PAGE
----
A Race for the City: Pursuing Ethnically-Diverse and Community-Congruent Churches in American Cities
Within the last two decades the Twin Cities of Minneapolis and Saint Paul, Minnesota, have been among the top ten gateway cities for new immigrants to America. Among the many immigrant populations, these cities can now boast the largest Somali, Liberian, Oromo, Hmong, and Karen populations in the US. 100 languages are currently spoken in the neighborhood surrounding Bethlehem Baptist Church in downtown Minneapolis. Numerous Mosques and Temples are being established in these cities, some in former church buildings. Meanwhile, older urban churches like Bethlehem Baptist Church, remain Anglo-dominant and more involved in mission work overseas than among the unreached peoples nearest to them. Using David Britt's Community-Church Congruence Model of Church Growth as the theoretical framework, this case study examines the points of potential congruence between Bethlehem Baptist Church and the ethnically diverse communities around them. Appreciative Inquiry was used to frame the research questions revealing points of potential congruence that could be realized through leveraging the assets and aspirations of both the church and the community.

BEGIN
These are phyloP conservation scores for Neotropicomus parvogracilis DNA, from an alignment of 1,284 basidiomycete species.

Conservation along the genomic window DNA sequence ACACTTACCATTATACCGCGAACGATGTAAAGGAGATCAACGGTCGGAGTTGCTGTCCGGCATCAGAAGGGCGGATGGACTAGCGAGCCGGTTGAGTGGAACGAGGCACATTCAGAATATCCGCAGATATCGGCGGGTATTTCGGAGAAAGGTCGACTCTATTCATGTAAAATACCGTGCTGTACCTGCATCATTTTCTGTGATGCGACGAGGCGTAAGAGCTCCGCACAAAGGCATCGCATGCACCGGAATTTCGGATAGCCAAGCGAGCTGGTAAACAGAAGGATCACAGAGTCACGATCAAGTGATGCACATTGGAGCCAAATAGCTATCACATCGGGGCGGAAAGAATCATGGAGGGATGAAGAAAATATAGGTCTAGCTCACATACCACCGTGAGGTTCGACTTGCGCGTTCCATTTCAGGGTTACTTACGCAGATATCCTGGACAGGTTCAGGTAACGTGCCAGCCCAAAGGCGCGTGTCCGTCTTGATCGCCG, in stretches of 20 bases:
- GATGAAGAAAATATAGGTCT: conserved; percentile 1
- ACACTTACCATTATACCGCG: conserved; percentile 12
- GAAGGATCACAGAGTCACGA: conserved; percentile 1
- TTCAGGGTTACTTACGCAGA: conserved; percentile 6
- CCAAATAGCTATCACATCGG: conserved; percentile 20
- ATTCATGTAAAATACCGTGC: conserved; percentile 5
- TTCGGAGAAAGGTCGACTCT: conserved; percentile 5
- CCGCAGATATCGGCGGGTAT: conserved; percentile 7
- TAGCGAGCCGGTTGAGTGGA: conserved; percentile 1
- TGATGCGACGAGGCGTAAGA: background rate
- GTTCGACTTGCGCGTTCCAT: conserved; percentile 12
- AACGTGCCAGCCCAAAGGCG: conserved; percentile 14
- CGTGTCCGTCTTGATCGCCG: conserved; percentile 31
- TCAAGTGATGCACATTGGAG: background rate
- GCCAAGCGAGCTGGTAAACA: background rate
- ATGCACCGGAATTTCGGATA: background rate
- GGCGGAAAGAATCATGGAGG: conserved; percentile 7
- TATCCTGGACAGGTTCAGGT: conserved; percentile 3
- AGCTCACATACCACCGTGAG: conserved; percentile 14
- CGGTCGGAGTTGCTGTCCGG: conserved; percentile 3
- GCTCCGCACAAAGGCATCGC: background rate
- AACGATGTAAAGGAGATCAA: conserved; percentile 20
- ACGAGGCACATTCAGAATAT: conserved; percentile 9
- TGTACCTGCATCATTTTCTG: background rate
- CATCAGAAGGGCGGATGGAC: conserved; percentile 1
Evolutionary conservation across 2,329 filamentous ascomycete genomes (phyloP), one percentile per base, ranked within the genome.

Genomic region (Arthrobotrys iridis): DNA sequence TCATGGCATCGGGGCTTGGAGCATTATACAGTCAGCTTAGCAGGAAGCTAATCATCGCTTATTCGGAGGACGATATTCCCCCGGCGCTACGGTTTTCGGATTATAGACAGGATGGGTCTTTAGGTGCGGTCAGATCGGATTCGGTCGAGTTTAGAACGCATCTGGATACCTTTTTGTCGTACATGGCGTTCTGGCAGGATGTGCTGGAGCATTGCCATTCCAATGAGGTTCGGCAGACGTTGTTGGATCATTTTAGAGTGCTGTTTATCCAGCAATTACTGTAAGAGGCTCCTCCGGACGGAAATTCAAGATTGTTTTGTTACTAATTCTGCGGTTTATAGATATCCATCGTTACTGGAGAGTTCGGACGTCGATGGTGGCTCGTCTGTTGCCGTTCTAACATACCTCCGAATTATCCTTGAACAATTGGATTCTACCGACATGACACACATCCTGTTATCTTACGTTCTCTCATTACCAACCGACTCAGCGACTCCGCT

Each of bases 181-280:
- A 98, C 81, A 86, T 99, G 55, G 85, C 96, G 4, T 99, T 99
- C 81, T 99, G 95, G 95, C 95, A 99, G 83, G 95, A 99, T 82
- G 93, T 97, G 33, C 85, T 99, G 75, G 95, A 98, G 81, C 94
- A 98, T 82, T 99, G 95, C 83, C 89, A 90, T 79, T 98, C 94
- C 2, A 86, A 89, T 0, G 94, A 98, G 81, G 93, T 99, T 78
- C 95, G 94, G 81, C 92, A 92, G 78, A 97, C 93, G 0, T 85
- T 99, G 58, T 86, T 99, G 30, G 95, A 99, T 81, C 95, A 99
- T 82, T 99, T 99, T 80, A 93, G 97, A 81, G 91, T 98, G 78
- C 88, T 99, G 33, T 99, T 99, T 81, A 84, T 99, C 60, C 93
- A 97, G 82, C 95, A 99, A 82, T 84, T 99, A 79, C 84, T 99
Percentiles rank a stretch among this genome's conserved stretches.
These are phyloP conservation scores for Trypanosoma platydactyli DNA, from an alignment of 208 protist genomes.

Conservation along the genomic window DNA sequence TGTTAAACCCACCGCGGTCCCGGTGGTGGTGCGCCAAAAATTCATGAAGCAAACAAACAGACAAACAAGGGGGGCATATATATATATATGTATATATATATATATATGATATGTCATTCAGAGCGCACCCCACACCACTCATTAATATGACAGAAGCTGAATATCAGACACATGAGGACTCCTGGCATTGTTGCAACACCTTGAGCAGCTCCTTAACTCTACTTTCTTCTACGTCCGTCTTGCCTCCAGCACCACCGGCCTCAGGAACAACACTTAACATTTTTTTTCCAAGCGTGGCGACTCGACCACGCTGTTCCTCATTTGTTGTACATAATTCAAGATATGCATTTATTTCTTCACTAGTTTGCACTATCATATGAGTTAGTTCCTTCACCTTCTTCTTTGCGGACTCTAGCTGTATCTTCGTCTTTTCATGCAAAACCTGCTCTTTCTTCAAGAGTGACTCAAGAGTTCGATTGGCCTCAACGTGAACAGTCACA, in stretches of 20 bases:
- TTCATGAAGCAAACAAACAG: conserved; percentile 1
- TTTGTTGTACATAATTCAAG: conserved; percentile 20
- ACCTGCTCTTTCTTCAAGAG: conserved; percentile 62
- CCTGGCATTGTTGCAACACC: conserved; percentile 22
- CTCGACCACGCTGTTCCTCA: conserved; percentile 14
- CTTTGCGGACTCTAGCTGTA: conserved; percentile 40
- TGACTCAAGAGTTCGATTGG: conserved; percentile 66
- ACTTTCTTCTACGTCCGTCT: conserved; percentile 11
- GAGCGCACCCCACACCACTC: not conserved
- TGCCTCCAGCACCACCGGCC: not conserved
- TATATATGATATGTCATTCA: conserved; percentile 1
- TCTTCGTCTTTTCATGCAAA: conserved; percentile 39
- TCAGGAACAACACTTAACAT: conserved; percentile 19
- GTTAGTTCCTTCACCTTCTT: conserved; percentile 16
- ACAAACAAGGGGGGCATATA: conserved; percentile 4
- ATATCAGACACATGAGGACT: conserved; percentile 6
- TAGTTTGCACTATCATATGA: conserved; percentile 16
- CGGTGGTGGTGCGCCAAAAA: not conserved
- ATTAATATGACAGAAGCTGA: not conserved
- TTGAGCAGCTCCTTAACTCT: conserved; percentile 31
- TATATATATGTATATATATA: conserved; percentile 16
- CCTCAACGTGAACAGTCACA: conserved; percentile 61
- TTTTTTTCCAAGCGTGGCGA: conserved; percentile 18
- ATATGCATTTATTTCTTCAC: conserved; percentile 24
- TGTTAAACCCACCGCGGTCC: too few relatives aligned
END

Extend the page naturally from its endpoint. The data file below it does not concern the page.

Mentor: Shelley Trebesch
Doctor of Intercultural Studies
Bethlehem Baptist Church (Minneapolis, Minn.), City churches, Church work with immigrants, Christianity and culture, Church renewal
Missions and World Christianity
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